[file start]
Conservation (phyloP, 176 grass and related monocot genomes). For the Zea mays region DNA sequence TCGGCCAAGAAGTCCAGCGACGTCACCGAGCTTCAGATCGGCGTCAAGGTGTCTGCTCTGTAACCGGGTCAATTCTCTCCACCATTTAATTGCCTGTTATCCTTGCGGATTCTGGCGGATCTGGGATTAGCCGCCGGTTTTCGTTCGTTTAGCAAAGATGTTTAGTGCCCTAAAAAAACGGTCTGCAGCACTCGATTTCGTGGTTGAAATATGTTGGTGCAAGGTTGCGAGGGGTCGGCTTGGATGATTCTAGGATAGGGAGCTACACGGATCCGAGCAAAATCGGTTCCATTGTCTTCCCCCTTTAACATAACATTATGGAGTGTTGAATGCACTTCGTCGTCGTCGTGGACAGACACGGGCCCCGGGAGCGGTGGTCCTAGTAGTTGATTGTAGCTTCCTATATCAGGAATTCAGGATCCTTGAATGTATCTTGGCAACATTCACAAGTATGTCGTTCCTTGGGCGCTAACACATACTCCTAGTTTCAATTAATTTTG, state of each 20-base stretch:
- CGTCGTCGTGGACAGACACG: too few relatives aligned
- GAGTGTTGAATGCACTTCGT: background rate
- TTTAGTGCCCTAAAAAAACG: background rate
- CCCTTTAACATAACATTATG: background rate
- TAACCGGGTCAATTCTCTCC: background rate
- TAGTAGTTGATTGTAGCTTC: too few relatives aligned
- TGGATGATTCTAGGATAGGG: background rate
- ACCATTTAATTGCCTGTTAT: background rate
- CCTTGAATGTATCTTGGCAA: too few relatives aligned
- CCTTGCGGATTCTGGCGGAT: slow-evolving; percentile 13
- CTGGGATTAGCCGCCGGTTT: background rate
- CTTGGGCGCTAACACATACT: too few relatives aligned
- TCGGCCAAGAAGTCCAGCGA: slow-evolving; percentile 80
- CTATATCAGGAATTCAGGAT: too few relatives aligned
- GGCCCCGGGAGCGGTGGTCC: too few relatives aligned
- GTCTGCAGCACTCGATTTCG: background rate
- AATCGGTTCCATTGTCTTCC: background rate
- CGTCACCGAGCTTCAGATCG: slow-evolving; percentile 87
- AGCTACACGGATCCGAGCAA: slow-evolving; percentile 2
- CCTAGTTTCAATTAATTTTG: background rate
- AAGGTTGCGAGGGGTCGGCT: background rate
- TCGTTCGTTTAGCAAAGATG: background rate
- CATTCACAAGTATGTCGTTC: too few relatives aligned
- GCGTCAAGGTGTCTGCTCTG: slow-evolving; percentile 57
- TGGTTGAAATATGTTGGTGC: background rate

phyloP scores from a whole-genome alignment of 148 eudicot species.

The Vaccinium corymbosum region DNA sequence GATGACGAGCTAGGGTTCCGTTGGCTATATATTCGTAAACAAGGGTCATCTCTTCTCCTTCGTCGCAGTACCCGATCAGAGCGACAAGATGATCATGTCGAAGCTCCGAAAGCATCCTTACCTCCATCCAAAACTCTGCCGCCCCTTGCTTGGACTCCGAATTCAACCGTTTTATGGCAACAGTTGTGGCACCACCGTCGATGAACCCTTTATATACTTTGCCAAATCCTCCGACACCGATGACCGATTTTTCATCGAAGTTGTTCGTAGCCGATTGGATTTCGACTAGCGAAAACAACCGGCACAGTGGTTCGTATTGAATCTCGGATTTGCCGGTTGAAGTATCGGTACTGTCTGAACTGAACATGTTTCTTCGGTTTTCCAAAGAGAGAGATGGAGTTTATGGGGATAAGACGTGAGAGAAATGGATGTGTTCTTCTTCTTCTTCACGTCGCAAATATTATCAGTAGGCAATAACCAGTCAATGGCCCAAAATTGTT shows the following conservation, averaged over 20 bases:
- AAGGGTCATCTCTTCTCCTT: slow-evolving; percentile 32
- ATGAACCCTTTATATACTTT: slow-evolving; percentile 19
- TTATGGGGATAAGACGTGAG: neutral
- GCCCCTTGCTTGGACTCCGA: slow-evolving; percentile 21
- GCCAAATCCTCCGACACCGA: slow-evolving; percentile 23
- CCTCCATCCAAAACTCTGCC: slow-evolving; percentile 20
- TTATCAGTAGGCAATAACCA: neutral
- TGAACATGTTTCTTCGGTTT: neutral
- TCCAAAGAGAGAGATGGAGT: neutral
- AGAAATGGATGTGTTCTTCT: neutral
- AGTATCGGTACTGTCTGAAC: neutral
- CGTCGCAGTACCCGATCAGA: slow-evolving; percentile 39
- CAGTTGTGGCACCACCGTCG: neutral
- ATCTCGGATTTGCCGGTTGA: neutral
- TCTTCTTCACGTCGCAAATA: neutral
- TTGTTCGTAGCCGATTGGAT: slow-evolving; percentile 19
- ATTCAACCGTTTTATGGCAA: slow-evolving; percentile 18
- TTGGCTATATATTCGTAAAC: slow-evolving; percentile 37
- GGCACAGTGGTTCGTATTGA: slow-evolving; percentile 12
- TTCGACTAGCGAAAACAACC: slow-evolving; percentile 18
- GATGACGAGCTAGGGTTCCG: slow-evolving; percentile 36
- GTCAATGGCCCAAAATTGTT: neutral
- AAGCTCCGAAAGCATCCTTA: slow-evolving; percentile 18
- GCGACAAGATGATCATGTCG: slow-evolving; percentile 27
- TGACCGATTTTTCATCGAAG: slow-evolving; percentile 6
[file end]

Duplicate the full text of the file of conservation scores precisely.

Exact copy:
Conservation (phyloP, 176 grass and related monocot genomes). For the Zea mays region DNA sequence TCGGCCAAGAAGTCCAGCGACGTCACCGAGCTTCAGATCGGCGTCAAGGTGTCTGCTCTGTAACCGGGTCAATTCTCTCCACCATTTAATTGCCTGTTATCCTTGCGGATTCTGGCGGATCTGGGATTAGCCGCCGGTTTTCGTTCGTTTAGCAAAGATGTTTAGTGCCCTAAAAAAACGGTCTGCAGCACTCGATTTCGTGGTTGAAATATGTTGGTGCAAGGTTGCGAGGGGTCGGCTTGGATGATTCTAGGATAGGGAGCTACACGGATCCGAGCAAAATCGGTTCCATTGTCTTCCCCCTTTAACATAACATTATGGAGTGTTGAATGCACTTCGTCGTCGTCGTGGACAGACACGGGCCCCGGGAGCGGTGGTCCTAGTAGTTGATTGTAGCTTCCTATATCAGGAATTCAGGATCCTTGAATGTATCTTGGCAACATTCACAAGTATGTCGTTCCTTGGGCGCTAACACATACTCCTAGTTTCAATTAATTTTG, state of each 20-base stretch:
- CGTCGTCGTGGACAGACACG: too few relatives aligned
- GAGTGTTGAATGCACTTCGT: background rate
- TTTAGTGCCCTAAAAAAACG: background rate
- CCCTTTAACATAACATTATG: background rate
- TAACCGGGTCAATTCTCTCC: background rate
- TAGTAGTTGATTGTAGCTTC: too few relatives aligned
- TGGATGATTCTAGGATAGGG: background rate
- ACCATTTAATTGCCTGTTAT: background rate
- CCTTGAATGTATCTTGGCAA: too few relatives aligned
- CCTTGCGGATTCTGGCGGAT: slow-evolving; percentile 13
- CTGGGATTAGCCGCCGGTTT: background rate
- CTTGGGCGCTAACACATACT: too few relatives aligned
- TCGGCCAAGAAGTCCAGCGA: slow-evolving; percentile 80
- CTATATCAGGAATTCAGGAT: too few relatives aligned
- GGCCCCGGGAGCGGTGGTCC: too few relatives aligned
- GTCTGCAGCACTCGATTTCG: background rate
- AATCGGTTCCATTGTCTTCC: background rate
- CGTCACCGAGCTTCAGATCG: slow-evolving; percentile 87
- AGCTACACGGATCCGAGCAA: slow-evolving; percentile 2
- CCTAGTTTCAATTAATTTTG: background rate
- AAGGTTGCGAGGGGTCGGCT: background rate
- TCGTTCGTTTAGCAAAGATG: background rate
- CATTCACAAGTATGTCGTTC: too few relatives aligned
- GCGTCAAGGTGTCTGCTCTG: slow-evolving; percentile 57
- TGGTTGAAATATGTTGGTGC: background rate

phyloP scores from a whole-genome alignment of 148 eudicot species.

The Vaccinium corymbosum region DNA sequence GATGACGAGCTAGGGTTCCGTTGGCTATATATTCGTAAACAAGGGTCATCTCTTCTCCTTCGTCGCAGTACCCGATCAGAGCGACAAGATGATCATGTCGAAGCTCCGAAAGCATCCTTACCTCCATCCAAAACTCTGCCGCCCCTTGCTTGGACTCCGAATTCAACCGTTTTATGGCAACAGTTGTGGCACCACCGTCGATGAACCCTTTATATACTTTGCCAAATCCTCCGACACCGATGACCGATTTTTCATCGAAGTTGTTCGTAGCCGATTGGATTTCGACTAGCGAAAACAACCGGCACAGTGGTTCGTATTGAATCTCGGATTTGCCGGTTGAAGTATCGGTACTGTCTGAACTGAACATGTTTCTTCGGTTTTCCAAAGAGAGAGATGGAGTTTATGGGGATAAGACGTGAGAGAAATGGATGTGTTCTTCTTCTTCTTCACGTCGCAAATATTATCAGTAGGCAATAACCAGTCAATGGCCCAAAATTGTT shows the following conservation, averaged over 20 bases:
- AAGGGTCATCTCTTCTCCTT: slow-evolving; percentile 32
- ATGAACCCTTTATATACTTT: slow-evolving; percentile 19
- TTATGGGGATAAGACGTGAG: neutral
- GCCCCTTGCTTGGACTCCGA: slow-evolving; percentile 21
- GCCAAATCCTCCGACACCGA: slow-evolving; percentile 23
- CCTCCATCCAAAACTCTGCC: slow-evolving; percentile 20
- TTATCAGTAGGCAATAACCA: neutral
- TGAACATGTTTCTTCGGTTT: neutral
- TCCAAAGAGAGAGATGGAGT: neutral
- AGAAATGGATGTGTTCTTCT: neutral
- AGTATCGGTACTGTCTGAAC: neutral
- CGTCGCAGTACCCGATCAGA: slow-evolving; percentile 39
- CAGTTGTGGCACCACCGTCG: neutral
- ATCTCGGATTTGCCGGTTGA: neutral
- TCTTCTTCACGTCGCAAATA: neutral
- TTGTTCGTAGCCGATTGGAT: slow-evolving; percentile 19
- ATTCAACCGTTTTATGGCAA: slow-evolving; percentile 18
- TTGGCTATATATTCGTAAAC: slow-evolving; percentile 37
- GGCACAGTGGTTCGTATTGA: slow-evolving; percentile 12
- TTCGACTAGCGAAAACAACC: slow-evolving; percentile 18
- GATGACGAGCTAGGGTTCCG: slow-evolving; percentile 36
- GTCAATGGCCCAAAATTGTT: neutral
- AAGCTCCGAAAGCATCCTTA: slow-evolving; percentile 18
- GCGACAAGATGATCATGTCG: slow-evolving; percentile 27
- TGACCGATTTTTCATCGAAG: slow-evolving; percentile 6